What to Do When Driving in Flood Water
Flooding could occur as a result of heavy rain, blocked drains, burst water mains, high tides, and burst river banks. You’ll most likely know ahead of time when flooding is coming, and if you get wind of flooding, it’s time to move your car to higher ground. Water is no friend to your car’s electric systems, and can even trigger the airbags to go off well ahead.
Here are some tips to help you when driving in flood water:
During Heavy Rain
Put on your headlights – The Highway Code says you must use them when there is low visibility (less than 100m).
You could use fog lights if you like, but turn them off when there is better visibility.
It is more difficult to stop in the wet so leave twice as much space between you and the car in front
Aquaplaning could cause your steering to become lightweight; if this occurs, reduce pressure on the accelerator and slow down bit by bit.
If the car breaks down don’t open the bonnet while you wait. This is because rain-soaked electrics make it more difficult to start the engine.
Floods and Standing Water
If you can, steer clear of standing water.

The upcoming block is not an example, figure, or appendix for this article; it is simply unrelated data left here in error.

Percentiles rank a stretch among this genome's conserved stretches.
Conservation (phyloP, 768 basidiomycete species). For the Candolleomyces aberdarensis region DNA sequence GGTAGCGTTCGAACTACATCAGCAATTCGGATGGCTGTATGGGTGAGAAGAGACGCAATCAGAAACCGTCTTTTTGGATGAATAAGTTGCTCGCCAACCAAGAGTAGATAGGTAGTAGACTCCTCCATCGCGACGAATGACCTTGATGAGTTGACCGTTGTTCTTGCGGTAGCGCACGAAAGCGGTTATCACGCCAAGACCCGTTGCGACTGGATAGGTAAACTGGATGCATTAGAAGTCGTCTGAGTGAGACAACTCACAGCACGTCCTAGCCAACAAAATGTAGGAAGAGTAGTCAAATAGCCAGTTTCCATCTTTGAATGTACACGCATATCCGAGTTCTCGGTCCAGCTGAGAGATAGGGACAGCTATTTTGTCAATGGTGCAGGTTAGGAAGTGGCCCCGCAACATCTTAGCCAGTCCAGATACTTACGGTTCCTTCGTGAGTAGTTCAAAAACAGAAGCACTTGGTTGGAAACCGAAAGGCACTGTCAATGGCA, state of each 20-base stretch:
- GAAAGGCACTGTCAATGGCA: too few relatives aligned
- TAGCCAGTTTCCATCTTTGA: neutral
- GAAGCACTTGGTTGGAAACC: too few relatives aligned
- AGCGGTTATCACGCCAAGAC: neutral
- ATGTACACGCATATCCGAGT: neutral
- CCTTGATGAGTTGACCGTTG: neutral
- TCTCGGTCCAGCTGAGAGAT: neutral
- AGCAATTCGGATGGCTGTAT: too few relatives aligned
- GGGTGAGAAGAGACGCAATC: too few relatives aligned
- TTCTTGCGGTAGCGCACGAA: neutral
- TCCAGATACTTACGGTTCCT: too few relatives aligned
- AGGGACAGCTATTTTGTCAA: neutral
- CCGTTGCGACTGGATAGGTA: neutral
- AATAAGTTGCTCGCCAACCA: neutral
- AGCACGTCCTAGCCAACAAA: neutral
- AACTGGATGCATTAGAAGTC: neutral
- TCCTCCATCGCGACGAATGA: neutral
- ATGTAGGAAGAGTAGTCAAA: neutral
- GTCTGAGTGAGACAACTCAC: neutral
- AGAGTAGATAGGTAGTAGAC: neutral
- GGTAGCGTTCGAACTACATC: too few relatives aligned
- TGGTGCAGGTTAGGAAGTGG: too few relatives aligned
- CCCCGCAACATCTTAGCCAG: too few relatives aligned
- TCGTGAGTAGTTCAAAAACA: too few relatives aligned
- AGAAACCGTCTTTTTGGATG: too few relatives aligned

Don’t move into stirring flood water or water that is more than 10cm (4 inches) deep. Let oncoming vehicles go on first.
In order to avoid a bow wave, drive unhurriedly and steadily.
Examine your brakes as soon as you can afterward.
The current of fast-moving water is very powerful – drive carefully or your car could be swept away.
In the event that you get stuck in flood water, it’s usually best to wait in the car and call for assistance rather than try to get out.
Speeding through water is risky, unfair and can cost you more than you bargained for. It could cause aquaplaning. This is when your tires lose friction with the motorway, making you lose control of the steering. In case you feel the occurrence of aquaplaning, grip the steering gently so you can press the brake steadily until your tires gain traction again. If you drive fast, you’ll toss water on top of pavements, drenching people on foot or cyclists. You may possibly be penalized and receive points on your permit for this as such an act is illegal.
It takes little water to be drawn into the engine to ruin it, and in most cars, the engine’s air opening is low downwards at the anterior.
What to Watch Out For
- Observe to avoid slide and fall threats like kerns under the water.
- Covers of the manhole can be hauled and shifted.
- Water altitudes may be altered rapidly.
- Presume that torrent water is unclean:
Note that urban flood water can carry dangerous bacteria from drains and sewers that could cause disease and infections. Rural flood water is highly likely to be soiled by agricultural chemicals and animal waste. If you live by the sea, the salt water can wreak havoc to the underbelly of your automobile.
Next time you are confronted with a flood, recall these tips so you can drive safely. Also, keep in mind that you really do not have to drive in the flood if you don’t want to. Ready to transport your car with Ultimate Transport 123